The Size of a Bird is an invocation of desire in times of violence and trauma. Refusing to shy away from difficult topics the poet tackles addiction, abuse, suicide, and sexual violence while infusing each word with a relentless drive for life. Seeking pleasure, these poems navigate dangerous terrain, staying with ambivalence and probing its depths. Queer femininity seeks heterosexual masculinity with varying results. First dates and one-night-stands, alleyways and coffee shops, forest floors and skateparks, these poems reveal a world pulsating with want and rife with pain. Holding both the reality of violence and the persistence of desire, these poems shine light on the pleasures and terrors of navigating sexuality from a space of femininity.
"Can poetry hold the anxious thoughts of lovers?" This is only one of the many complex and gorgeous inquiries Clementine Morrigan asks in The Size of A Bird. Morrigan's own poetry decidedly holds anxious thoughts, yes, but also desire, and trauma and healing, uncertainty and wanting, undoing and becoming--her second collection of poetry holds all of these and more."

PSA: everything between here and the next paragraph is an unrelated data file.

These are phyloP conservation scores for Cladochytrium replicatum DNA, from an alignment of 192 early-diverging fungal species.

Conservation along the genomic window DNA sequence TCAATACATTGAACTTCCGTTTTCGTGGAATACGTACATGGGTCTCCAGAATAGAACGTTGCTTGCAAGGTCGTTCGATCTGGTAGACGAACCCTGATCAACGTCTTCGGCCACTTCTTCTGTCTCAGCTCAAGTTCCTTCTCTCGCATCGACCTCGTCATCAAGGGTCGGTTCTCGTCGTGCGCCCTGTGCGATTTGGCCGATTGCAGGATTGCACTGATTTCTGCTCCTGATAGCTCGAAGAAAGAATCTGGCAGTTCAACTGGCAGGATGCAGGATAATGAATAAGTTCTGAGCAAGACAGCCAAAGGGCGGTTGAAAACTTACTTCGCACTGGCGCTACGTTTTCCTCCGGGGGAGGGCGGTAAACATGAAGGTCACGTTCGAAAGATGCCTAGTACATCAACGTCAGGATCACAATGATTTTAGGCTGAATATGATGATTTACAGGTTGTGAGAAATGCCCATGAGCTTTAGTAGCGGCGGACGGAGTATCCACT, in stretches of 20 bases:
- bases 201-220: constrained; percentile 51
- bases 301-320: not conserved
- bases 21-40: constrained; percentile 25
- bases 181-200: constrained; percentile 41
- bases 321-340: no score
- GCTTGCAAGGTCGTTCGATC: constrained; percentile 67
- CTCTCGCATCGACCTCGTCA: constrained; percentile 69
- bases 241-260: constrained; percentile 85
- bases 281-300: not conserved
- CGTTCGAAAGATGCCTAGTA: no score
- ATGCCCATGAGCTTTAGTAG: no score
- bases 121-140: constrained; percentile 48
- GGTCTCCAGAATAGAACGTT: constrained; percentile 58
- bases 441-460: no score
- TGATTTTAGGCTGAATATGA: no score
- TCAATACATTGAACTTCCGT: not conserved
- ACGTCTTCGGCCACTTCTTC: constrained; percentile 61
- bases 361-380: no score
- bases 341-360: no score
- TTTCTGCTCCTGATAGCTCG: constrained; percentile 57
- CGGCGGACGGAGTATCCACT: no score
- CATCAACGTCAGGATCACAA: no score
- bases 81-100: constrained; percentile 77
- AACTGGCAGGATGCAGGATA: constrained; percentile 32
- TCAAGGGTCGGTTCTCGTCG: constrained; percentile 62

--Amber Dawn, author of Where the Words End and My Body Begins and How Poetry Saved My Life
"Morrigan's new collection uses writing itself as an entry point insisting that what must be written include "the things that didn't quite fit into the narrative, that didn't quite make sense." Her poetics and lyric prose make room for miscalculations of excess-sometimes a present tense and sometimes the shape of desire-"the size of a bird." Her desire for our senses to co-simultaneously apprehend the world pushes the reader toward the glut of capitalism, the drugs and razor blades that could be survival. Morrigan's poetic world is simultaneously periphery and centre, violence and desire, evoking lives that remember "divinity," "the impermanence of being," and "terrible promises."
--nancy viva davis halifax, author of hook
"Clementine's poetry is magical, raw, and real, in the best ways, and left me feeling hopeful."
-- Zoe Whittall, author of The Best Kind of People and Holding Still For as Long as Possible